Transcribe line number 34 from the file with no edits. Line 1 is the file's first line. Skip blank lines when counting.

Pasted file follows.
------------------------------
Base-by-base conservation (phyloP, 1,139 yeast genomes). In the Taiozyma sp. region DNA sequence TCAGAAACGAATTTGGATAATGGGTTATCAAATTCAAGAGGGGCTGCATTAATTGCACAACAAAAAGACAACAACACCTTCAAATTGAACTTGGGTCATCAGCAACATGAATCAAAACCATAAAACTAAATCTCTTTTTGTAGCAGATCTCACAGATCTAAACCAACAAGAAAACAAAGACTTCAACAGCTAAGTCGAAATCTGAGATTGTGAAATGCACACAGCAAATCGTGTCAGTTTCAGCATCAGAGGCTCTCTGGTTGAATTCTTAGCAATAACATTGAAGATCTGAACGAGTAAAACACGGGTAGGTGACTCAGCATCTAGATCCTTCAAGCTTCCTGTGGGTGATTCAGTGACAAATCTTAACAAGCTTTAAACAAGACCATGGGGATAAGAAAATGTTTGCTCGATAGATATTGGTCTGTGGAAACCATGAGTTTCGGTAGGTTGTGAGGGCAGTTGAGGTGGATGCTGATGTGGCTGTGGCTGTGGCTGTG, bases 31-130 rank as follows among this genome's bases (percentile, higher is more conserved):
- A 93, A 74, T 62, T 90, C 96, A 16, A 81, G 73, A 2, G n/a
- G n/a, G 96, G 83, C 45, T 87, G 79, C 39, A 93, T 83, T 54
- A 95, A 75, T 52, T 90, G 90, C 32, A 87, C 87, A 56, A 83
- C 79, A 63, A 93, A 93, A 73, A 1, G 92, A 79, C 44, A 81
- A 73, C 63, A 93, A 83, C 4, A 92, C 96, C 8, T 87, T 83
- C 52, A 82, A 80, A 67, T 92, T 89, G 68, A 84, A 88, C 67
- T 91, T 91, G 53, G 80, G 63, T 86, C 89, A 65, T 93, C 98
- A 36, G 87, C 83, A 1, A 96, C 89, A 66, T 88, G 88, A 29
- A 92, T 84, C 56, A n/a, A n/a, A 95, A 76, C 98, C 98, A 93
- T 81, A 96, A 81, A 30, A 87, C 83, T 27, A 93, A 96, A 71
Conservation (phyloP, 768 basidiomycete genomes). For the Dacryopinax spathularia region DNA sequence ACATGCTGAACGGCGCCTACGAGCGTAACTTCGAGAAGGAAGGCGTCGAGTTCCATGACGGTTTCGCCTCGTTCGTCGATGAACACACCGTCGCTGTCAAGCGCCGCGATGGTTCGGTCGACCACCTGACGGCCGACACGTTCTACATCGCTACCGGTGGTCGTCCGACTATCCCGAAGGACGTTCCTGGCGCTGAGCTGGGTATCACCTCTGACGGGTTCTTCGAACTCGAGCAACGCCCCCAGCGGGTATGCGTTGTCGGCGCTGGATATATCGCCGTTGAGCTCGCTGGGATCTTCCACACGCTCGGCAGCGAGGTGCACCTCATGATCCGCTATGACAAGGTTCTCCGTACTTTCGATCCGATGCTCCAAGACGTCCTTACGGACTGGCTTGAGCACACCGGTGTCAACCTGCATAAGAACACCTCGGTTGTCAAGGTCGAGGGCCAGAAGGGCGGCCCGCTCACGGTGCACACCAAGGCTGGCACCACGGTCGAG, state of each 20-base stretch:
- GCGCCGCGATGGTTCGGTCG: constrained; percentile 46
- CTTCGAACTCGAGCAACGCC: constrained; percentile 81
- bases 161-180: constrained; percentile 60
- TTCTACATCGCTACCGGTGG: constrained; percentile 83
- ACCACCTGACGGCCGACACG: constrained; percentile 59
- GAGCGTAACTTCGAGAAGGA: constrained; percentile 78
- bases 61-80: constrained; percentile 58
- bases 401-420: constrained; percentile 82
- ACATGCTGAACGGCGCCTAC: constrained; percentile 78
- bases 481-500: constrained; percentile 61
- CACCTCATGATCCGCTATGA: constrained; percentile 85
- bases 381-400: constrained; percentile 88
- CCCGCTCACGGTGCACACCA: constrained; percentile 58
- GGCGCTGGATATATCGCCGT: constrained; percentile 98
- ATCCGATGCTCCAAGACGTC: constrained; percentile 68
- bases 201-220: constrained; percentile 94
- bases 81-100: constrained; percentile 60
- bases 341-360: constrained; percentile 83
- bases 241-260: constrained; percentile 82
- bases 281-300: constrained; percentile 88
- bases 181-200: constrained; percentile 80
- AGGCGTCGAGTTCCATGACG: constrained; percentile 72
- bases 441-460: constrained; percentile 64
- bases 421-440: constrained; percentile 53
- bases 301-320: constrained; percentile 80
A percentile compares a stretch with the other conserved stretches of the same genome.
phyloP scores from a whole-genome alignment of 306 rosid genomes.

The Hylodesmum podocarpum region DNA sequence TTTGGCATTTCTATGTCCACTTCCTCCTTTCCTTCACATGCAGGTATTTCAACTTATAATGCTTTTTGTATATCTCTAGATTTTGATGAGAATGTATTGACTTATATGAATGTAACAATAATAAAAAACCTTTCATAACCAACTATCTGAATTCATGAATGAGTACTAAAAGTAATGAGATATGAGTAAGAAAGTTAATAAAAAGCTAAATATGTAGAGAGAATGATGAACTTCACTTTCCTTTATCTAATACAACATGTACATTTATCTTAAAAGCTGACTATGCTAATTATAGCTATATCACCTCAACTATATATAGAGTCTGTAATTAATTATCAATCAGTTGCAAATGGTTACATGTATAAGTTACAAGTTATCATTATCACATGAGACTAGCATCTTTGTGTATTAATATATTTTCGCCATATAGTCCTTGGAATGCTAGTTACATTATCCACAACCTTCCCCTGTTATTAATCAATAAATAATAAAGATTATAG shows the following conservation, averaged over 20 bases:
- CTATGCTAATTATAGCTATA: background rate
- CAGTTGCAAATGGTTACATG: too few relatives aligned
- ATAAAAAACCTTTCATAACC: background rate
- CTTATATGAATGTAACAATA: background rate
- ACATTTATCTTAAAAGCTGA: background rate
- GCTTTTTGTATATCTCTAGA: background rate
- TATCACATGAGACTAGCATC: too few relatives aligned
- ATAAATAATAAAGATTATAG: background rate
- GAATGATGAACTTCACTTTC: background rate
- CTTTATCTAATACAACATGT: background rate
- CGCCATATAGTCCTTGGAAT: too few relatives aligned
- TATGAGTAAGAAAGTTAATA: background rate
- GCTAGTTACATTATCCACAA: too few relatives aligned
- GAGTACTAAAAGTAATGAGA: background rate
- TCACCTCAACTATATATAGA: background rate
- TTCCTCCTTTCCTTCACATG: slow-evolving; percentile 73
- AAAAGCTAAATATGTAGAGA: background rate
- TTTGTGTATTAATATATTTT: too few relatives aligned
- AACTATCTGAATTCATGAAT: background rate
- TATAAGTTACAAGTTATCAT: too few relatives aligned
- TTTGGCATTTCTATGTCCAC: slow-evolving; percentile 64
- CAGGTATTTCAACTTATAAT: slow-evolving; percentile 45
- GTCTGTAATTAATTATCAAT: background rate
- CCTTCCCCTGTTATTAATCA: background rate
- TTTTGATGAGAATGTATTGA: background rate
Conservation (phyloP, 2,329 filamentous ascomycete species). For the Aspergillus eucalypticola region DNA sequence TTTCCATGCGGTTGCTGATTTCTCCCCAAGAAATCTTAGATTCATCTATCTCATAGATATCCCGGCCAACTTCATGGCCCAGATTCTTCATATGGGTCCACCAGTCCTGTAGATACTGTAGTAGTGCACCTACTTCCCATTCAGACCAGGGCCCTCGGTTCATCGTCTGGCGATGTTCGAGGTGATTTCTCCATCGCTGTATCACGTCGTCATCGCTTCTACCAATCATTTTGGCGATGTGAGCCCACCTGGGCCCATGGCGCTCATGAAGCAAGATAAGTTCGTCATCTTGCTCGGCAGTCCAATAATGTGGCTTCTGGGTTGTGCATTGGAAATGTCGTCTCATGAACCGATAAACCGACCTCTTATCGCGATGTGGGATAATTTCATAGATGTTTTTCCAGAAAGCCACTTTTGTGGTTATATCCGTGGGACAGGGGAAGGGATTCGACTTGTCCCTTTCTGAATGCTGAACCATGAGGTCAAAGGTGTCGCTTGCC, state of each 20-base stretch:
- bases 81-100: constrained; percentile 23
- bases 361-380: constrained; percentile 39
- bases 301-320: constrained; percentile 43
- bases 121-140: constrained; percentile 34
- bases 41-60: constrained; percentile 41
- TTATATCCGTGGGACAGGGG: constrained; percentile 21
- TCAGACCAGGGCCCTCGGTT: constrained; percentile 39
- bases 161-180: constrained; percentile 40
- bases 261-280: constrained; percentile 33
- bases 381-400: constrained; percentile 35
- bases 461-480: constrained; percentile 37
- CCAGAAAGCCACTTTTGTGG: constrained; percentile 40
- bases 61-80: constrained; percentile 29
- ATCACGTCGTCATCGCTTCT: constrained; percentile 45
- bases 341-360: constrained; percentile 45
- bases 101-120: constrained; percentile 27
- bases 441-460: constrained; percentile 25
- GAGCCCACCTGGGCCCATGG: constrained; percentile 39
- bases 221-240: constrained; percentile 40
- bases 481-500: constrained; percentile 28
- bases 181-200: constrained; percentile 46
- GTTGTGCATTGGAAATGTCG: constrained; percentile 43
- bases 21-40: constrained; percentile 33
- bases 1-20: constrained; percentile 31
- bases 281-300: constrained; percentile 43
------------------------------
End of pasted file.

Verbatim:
- AGGCGTCGAGTTCCATGACG: constrained; percentile 72